People, of course, believe all sorts of things that they commonly, but not necessarily, derive from religious doctrine. Thus, all manner of thoughts and actions are likely to run afoul of someone’s morality. The list is almost endless, but includes under various categories of sin and abomination everything from illicit sex, prohibited utterances and wicked food choices to permissive child-rearing practices, suicides and misconceptions of the deity. While diversity in customs and traditions is of great interest to anthropologists and world travellers, the tendency of people to put great stock in the inviolability of their own particular habits of behaviour and belief is all too familiar.
At the same time, nativism, xenophobia and bigotry are not everywhere and always in evidence. Given the plenitude of competing and often contradictory ideas about right and wrong, and taking into account the fact that all but the willfully ignorant and the congenitally contumacious are prepared to react to exotic understandings with a measure of tolerance and sometimes even respect, we have some reason to think that at least some human beings can put aside prejudice and live congenially in multicultural societies and face the world with ecumenical hope for universal regard and decency.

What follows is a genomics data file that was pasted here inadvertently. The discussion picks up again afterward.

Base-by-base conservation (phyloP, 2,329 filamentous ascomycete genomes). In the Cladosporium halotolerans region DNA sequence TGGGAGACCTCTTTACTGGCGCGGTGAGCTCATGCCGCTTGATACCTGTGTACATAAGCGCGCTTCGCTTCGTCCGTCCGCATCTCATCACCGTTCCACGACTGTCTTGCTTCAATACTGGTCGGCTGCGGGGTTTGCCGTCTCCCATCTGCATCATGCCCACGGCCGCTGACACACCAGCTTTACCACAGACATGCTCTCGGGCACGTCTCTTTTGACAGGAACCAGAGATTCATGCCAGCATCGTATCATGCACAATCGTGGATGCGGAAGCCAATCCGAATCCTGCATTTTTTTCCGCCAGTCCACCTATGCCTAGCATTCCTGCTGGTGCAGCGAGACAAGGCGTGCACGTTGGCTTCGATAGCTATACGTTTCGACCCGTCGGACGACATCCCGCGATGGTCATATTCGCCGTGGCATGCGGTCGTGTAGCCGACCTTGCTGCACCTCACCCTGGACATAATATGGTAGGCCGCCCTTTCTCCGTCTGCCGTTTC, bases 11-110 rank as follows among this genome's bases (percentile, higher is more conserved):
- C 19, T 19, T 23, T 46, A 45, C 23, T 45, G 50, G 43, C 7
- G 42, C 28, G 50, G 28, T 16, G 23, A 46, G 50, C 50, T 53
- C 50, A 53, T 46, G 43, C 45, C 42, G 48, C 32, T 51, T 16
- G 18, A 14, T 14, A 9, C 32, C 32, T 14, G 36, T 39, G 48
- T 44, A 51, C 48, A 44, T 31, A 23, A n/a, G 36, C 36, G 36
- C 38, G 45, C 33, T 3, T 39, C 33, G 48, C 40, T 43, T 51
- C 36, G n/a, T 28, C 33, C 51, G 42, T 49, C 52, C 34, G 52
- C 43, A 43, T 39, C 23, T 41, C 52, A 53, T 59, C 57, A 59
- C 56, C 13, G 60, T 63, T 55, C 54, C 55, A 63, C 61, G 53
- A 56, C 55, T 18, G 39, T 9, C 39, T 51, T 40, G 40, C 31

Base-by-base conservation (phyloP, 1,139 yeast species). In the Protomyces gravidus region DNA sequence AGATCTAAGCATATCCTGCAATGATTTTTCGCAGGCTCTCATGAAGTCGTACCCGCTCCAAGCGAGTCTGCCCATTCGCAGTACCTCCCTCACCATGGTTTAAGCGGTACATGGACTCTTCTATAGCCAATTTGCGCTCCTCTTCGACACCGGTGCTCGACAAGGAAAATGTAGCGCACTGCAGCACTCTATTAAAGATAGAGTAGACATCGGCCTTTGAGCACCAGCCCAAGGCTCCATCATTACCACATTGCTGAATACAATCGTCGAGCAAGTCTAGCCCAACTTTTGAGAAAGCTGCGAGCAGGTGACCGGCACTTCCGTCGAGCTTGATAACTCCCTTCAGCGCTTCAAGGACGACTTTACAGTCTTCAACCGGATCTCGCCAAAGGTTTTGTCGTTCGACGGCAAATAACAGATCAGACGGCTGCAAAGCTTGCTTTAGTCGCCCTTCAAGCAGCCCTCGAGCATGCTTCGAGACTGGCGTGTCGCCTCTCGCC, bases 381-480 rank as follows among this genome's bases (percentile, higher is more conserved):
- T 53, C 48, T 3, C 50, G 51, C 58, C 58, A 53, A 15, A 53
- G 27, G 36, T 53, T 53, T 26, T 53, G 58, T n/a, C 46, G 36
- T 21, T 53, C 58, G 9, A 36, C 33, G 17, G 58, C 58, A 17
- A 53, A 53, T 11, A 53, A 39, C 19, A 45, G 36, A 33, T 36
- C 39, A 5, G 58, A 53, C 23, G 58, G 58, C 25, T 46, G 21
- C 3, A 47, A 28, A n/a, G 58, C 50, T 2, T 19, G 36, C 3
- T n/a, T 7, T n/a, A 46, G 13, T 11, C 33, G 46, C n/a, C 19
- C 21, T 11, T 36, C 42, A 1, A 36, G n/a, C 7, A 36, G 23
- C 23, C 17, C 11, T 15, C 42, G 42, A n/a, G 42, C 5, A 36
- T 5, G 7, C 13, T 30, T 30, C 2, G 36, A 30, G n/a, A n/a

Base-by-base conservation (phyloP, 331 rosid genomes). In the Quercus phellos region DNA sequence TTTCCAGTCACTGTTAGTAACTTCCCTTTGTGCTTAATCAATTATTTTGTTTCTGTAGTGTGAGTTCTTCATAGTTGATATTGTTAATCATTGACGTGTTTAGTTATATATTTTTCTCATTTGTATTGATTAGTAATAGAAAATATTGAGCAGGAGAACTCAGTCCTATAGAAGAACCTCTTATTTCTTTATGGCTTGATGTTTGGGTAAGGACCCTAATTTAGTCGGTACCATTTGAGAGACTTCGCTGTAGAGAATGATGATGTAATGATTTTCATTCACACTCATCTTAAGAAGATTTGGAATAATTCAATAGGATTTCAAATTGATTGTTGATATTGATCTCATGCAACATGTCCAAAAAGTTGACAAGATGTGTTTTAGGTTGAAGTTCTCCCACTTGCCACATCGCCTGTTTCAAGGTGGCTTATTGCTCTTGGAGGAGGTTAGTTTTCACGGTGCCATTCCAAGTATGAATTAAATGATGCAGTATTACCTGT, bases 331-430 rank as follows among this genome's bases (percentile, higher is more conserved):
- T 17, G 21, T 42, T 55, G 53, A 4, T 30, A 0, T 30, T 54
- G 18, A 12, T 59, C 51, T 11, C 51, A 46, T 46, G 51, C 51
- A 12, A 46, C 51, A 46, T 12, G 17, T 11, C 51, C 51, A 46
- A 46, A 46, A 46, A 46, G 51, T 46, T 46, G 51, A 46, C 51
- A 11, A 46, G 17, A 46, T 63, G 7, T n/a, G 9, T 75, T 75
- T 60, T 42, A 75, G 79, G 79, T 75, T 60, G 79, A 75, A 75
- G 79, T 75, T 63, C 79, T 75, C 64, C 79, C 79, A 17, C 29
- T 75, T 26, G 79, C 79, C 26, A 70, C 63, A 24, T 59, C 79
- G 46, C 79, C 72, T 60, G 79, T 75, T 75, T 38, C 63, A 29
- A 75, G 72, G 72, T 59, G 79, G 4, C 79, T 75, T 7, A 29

So, the degree to which our species can agree to disagree, accept others’ cultural variations and sheath the swords of arrogant insularity may be the chief determining factor in deciding the fate of nations in this century.
Elaborating on this theme, it can be argued that any ethical standard worthy of the name would surely prefer acceptance to aggression, reciprocity to rejection and the discovery of common ground to disputes over difference.
Yet, are there not limits to appeals to tolerance? Is there not a time when acceptance becomes appeasement, especially when we are made aware of practices that offend our most basic sense of human rights and freedoms? Is there anything we can do about niggling questions of propriety other than shrug, “to each their own”? Forbearance is fine when the only thing at stake is which song to sing at a festival, but it becomes a little more dubious when the festival involves burning someone at the stake.
Faced with evidence of a putative evil, can we use our clever little gray cells to discern what, if anything, can be learned scientifically about the matter of procedural ethics and substantive morality, and thus elicit some justification for our judgment of others that is more compelling than the simple fact that our values are different from theirs? Is there not, at some fundamental level, a universal standard of right and wrong to which we can appeal when cruelty appears on a vast scale, indifference to suffering persists and grotesque violations of individual or collective rights to life, liberty and dignity endure? And, if we say “No” to these questions, what is the value of such documents as the United Nations’ Universal Declaration of Human Rights other than to reveal our moral conceit and advertise our own (and everyone else’s) hypocrisy.
Kwame Anthony Appiah thinks he can contribute to this conversation. He is right to do so.